verizon unlimited planIn what may well be the latest example of ‘if you can’t beat them, join them,’ Verizon will launch a Verizon unlimited data plan on Monday February 13th. Verizon joins T-Mobile and Sprint, who have used unlimited data plans very effectively as a clear differentiator between them and Verizon and AT&T.

Verizon Unlimited Plan Details
A Verizon unlimited plan will start at $80/month for unlimited data for a single smartphone. Or $45 per line per month for four lines, or $180/month total for four lines. All plans include unlimited data, text and voice.

Additionally, the Verizon unlimited plan includes “…HD video streaming, Mobile Hotspot, calling and texting to Mexico and Canada and up to 500 MB/day of 4G LTE roaming in Mexico and Canada – included.”

Like unlimited plans from other carriers, Verizon will begin to throttle service for true bandwidth hogs. Once a single line plows through 22 GBs of data in a single billing cycle, Verizon will “…prioritize usage behind other customers in the event of network congestion.”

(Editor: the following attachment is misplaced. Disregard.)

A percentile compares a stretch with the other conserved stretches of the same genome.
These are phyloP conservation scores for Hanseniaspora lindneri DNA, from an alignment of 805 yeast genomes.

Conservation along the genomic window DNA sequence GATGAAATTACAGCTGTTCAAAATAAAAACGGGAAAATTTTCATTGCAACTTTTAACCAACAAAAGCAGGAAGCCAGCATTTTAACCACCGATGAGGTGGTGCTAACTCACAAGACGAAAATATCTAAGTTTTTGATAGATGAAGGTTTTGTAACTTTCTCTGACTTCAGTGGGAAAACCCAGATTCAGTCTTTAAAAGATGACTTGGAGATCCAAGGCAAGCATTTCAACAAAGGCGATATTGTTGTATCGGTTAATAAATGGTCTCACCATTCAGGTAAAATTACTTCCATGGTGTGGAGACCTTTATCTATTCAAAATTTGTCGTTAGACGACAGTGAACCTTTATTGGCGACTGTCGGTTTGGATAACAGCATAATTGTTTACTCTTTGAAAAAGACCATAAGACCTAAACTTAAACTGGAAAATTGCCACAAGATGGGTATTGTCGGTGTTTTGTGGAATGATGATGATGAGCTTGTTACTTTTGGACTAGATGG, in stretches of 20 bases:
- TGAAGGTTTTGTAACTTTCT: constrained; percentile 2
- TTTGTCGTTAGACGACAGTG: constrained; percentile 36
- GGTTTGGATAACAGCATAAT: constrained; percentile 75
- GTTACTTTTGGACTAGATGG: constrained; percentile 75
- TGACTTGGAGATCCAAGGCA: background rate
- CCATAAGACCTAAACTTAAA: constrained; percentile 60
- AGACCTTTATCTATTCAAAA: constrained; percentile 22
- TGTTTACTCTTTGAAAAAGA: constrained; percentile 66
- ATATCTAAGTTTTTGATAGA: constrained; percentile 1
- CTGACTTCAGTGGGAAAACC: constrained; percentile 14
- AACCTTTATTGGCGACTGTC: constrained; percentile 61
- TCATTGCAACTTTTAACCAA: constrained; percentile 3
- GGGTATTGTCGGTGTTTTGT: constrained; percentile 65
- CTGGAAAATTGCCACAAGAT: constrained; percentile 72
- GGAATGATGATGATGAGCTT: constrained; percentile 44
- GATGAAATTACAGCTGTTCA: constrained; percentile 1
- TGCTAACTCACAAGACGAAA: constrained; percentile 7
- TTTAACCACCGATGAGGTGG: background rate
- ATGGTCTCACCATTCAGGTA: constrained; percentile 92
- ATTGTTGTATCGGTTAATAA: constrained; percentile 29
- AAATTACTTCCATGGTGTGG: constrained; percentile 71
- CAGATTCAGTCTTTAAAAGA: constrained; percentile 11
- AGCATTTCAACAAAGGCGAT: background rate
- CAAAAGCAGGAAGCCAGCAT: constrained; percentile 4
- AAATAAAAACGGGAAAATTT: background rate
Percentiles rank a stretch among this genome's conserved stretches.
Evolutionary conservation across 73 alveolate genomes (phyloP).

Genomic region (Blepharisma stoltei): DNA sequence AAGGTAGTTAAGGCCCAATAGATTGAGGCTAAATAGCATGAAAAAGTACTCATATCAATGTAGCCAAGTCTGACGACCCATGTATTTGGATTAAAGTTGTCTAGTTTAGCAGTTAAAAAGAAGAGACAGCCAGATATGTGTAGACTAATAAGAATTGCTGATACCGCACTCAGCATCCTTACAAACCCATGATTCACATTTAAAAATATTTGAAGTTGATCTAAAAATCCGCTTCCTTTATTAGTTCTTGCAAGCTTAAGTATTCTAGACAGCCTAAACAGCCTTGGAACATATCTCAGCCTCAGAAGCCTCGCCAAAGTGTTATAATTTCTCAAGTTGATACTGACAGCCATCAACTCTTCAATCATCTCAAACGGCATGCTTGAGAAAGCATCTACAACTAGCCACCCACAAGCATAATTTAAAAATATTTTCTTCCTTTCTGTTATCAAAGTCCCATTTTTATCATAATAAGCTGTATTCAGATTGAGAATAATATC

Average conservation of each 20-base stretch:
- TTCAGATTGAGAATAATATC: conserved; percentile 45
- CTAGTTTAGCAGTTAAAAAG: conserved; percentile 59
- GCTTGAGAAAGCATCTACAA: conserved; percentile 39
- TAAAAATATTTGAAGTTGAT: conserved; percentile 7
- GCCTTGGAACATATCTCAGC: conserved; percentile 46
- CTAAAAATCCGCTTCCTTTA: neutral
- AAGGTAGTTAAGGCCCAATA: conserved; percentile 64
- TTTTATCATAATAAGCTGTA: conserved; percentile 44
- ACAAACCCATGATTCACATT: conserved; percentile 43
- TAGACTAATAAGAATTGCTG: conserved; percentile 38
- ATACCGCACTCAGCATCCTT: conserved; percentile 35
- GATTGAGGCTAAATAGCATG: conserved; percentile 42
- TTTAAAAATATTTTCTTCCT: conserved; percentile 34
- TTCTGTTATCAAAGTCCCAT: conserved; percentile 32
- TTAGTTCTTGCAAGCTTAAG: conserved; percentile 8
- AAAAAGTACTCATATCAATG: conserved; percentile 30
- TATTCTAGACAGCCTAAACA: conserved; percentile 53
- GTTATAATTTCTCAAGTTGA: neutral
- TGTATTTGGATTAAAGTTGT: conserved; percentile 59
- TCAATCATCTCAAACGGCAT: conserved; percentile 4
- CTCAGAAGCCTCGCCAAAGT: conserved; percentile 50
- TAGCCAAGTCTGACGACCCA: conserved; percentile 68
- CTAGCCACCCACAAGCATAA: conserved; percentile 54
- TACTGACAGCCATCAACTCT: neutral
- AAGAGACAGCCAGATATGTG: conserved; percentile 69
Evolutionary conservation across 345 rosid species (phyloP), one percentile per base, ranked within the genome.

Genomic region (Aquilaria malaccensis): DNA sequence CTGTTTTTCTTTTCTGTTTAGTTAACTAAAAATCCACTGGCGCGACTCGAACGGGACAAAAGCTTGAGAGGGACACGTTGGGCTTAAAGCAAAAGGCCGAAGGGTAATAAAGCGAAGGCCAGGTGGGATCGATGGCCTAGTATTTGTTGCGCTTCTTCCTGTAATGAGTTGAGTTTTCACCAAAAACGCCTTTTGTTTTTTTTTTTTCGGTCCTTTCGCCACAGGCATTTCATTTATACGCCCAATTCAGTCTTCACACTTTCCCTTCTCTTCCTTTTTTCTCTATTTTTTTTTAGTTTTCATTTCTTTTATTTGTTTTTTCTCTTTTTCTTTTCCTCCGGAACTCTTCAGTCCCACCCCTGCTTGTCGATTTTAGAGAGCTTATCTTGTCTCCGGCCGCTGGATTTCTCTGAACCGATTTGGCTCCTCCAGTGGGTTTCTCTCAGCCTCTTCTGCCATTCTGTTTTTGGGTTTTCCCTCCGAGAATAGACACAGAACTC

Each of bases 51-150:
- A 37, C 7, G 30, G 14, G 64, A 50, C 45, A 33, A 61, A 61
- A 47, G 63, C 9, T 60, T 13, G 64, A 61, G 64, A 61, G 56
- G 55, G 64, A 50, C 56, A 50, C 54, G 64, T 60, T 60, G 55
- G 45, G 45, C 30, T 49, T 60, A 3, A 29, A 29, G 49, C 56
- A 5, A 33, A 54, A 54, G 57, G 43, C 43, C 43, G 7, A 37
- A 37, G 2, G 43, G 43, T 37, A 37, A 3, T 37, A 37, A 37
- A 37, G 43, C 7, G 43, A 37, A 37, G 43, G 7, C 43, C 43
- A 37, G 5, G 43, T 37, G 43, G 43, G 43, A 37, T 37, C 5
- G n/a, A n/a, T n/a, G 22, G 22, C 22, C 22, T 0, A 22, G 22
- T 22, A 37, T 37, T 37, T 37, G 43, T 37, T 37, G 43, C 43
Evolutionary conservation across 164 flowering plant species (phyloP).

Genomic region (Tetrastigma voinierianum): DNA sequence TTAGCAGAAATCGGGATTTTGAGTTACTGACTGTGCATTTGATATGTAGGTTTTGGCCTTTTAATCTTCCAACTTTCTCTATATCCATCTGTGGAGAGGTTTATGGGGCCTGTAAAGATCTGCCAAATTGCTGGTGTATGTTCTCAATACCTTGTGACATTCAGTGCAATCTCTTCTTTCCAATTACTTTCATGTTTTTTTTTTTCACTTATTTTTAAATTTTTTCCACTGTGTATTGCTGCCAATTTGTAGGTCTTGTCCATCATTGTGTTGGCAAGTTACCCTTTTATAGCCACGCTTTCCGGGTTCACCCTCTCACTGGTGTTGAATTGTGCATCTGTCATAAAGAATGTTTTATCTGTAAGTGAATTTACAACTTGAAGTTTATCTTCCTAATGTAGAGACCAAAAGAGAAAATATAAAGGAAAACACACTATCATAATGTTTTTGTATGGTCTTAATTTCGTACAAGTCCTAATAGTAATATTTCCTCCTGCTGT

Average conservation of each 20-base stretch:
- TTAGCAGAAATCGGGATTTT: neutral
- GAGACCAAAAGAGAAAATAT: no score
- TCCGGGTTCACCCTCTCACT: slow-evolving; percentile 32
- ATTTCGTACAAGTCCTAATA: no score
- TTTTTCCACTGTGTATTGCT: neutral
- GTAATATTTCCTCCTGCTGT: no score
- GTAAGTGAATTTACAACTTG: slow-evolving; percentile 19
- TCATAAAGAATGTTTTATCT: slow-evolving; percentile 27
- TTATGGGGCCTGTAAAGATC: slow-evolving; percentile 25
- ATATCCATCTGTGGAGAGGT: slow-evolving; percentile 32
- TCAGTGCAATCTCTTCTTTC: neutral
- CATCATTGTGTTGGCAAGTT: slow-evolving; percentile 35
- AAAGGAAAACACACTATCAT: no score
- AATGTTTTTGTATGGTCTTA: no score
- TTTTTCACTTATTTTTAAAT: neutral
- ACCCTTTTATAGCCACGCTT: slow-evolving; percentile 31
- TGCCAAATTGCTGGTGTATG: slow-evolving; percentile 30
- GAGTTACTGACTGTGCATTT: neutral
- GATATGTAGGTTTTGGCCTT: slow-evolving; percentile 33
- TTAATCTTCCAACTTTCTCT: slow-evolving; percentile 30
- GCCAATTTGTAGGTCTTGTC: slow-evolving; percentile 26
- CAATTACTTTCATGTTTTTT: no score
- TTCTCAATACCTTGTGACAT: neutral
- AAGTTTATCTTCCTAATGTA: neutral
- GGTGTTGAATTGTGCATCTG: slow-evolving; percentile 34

Verizon Gives In
Verizon has been resisting an unlimited wireless plan for some time, but that resistance has been softening of late. Back in September 2016, Verizon CFO Frank Shammo insisted unlimited data plans were not a good move.

“At the end of the day, people don’t need unlimited plans,” Shammo said. “You cannot make money in an unlimited data world.”

But on their 4Q16 earnings conference call, Verizon executives still maintained that unlimited data didn’t make sense, but seemed more open to adjusting if the market dictated it.

“There is unlimited is one of the things some of our competition has at this point in time,” said Matt Ellis Verizon EVP & CFO in response to questions by institutional investors on the conference call. “There is not something we feel the need to do but I will say we continually monitor the market and we will see where we are heading in the future.”

Apparently, needs of the business have changed. Verizon really didn’t have much of a choice. Their revenue and earnings are flat or in slight decline, and they don’t foresee wireless revenue growth until maybe 2018.  T-Mobile and Sprint are seeing results from their aggressive pricing and unlimited plans, at the expense of both Verizon and AT&T.

Verizon added 591K postpaid connections on 4Q16, but only 167K of those were coveted phone net adds. T-Mobile won’t report 4Q16 until Tuesday 2/14, but at last month’s CES, T-Mobile CEO previewed results  claiming 1.2 million postpaid adds, of which 930K were phone net adds.

Sprint claimed 368K net phone adds in 4Q2016, their best in four years. Sprint also continues to turn up the competitive pressure, having just launched a new unlimited plan starting at $50/month for a single line, or $90/month for up to 5 lines.

How soon before AT&T joins the unlimited party?

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